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Could Negative Rates Happen in the U.S.?

How Low Could We Go? Negative Interest Rates Explained

One of the first times negative interest rates appeared on the radar for many investors was in 2012, when the Danish National Bank pushed its deposit rate below zero.

It seemed like an outlier event at the time, but since then, central banks in the European Union, Sweden, Switzerland and Japan have sold trillions of dollars of debt offering below-zero interest rates.

With investors and banks buying this government debt at a nearly guaranteed loss, it seems like the world is turning upside down. It’s a trend that’s unprecedented, says Kathy Jones, senior vice president and chief fixed income strategist at the Schwab Center for Financial Research.

To understand the current global wave of negative rates—and whether it’s likely that the U.S. would embrace them—it helps to examine both their theoretical appeal and how they’re actually playing out in real life.

The intended upside of negative rates

The trillions of dollars in bonds around the world that offer negative rates are unusual in that, rather than guaranteeing a yield, they guarantee that they will be worth less at maturity than when they’re issued.

And while negative rates may not make sense at first blush, central banks employ this strategy to boost their economies and encourage inflation, Kathy explains. For example, by charging commercial banks to hold excess reserves, central banks give them an incentive to lend—to get those money-losing reserves off their books.

That incentive to lend should, in theory, drive more borrowing, which would lead to spending and investment. Consumers could see lower mortgage and loan rates, spurring home and auto sales. For businesses, lower rates could encourage investments in technology, infrastructure and staff, potentially leading to higher employment.

And what if negative rates were passed on to ordinary savers in the form of below-zero rates on their savings accounts? In theory, that could also boost the economy. “Central banks would like to get consumers to spend. So if rates are in negative territory, you wouldn’t want to put your money into a savings account—and you might go out and spend it,” Kathy says.

Finally, central banks hope that by lowering rates into negative territory, they will devalue their country’s currency and give their exports a boost. The low rates make investors look to move money to where interest rates are higher, selling euros or yen (for instance) and buying dollars.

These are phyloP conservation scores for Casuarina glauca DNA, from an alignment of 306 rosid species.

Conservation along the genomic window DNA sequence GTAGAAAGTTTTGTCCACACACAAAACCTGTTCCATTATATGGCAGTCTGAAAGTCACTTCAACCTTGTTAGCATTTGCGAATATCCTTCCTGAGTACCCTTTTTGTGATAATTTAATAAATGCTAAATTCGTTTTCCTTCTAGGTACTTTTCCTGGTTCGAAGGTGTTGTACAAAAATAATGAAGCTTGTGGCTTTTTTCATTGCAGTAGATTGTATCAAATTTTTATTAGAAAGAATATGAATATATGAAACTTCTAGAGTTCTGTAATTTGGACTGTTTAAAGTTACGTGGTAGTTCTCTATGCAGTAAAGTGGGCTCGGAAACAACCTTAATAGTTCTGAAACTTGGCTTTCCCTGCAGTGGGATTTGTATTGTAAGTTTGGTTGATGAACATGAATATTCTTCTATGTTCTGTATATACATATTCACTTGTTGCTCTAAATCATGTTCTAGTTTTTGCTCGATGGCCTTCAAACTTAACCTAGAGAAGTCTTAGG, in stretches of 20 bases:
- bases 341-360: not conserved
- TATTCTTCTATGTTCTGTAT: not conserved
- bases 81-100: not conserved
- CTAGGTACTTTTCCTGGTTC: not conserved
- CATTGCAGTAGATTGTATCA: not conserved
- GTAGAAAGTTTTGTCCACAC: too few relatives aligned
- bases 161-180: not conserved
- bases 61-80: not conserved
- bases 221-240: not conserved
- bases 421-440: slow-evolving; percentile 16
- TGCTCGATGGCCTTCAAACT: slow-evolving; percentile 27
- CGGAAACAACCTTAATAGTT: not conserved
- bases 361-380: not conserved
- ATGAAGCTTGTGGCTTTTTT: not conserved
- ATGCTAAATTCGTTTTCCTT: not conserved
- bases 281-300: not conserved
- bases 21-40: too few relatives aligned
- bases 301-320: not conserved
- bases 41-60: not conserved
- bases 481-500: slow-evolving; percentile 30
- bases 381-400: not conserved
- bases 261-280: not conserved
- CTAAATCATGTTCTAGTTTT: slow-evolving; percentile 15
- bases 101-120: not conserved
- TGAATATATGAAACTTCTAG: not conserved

With these potential benefits, going negative may sound like a legitimate way for a country to rev up its economy and reduce unemployment. But thus far, real-life results haven’t exactly turned out as planned. In fact, Kathy notes, negative rates have led to a series of unintended consequences.

When negative rates don’t deliver positive results

In many countries where they’ve been implemented, negative rates have actually diminished the amount of credit available to individuals and businesses. Negative rates sharply reduce the spread between long- and short-term interest rates, making lending less profitable for banks—which have responded by lending less.

Also, negative rates have yet to spur much consumer spending. “The banks haven’t passed on negative rates to their depositors because they’re afraid that people will pull their money out,” Kathy says. Instead, commercial banks in negative-rate countries have opted to increase certain fees they charge customers to cover some of their losses.

Could Negative Rates Happen in the U.S.?

Another unexpected outcome: Negative interest rates can be seen as a vote of no-confidence in the broader economy. According to Kathy, Japan’s imposition of negative rates led many investors in the Asia Pacific region to see dark clouds looming—and to flee other currencies in the region. As a result, the yen rose in value, increasing the cost of Japan’s exports and dampening the economic stimulus its central bankers had hoped to achieve.

Could the U.S. go negative?

When Federal Reserve Chair Janet Yellen asked banks to include a negative-interest-rate scenario in their annual stress tests earlier this year, investors took notice. But Kathy believes concerns are premature.

“When it comes to policy right now, we have to accept that almost anything is possible,” she says. “But I think negative rates are unlikely to happen in the United States.”

Such a move would require overcoming logistical—and possibly legal—hurdles. The Fed might even need the blessing of Congress. Given how controversial going negative would be, they wouldn’t likely get it during an election year.

Also, Fed policymakers are well aware of the dubious record of negative interest rates when it comes to stimulating economic growth. “The lack of a boost provided by negative rates in Japan and the E.U. is another reason the Fed wouldn’t want to go down that path,” Kathy says.

Moreover, the U.S. economy is outperforming most other major economies—and is not facing deflation. The Fed continues to lean toward higher rates, not negative ones, albeit with fewer rate hikes than previously forecasted. And the market seems to agree, for a change. Kathy points to Fed funds futures as a bellwether of U.S. monetary policy, and they currently indicate a belief that the Fed will indeed raise interest rates again later this year.

The trend toward negative rates is still a perplexing one that bears watching, especially if they move further into negative territory and achieve different results, Kathy says. But for now, here in the U.S., she adds, “people shouldn’t be alarmed.”

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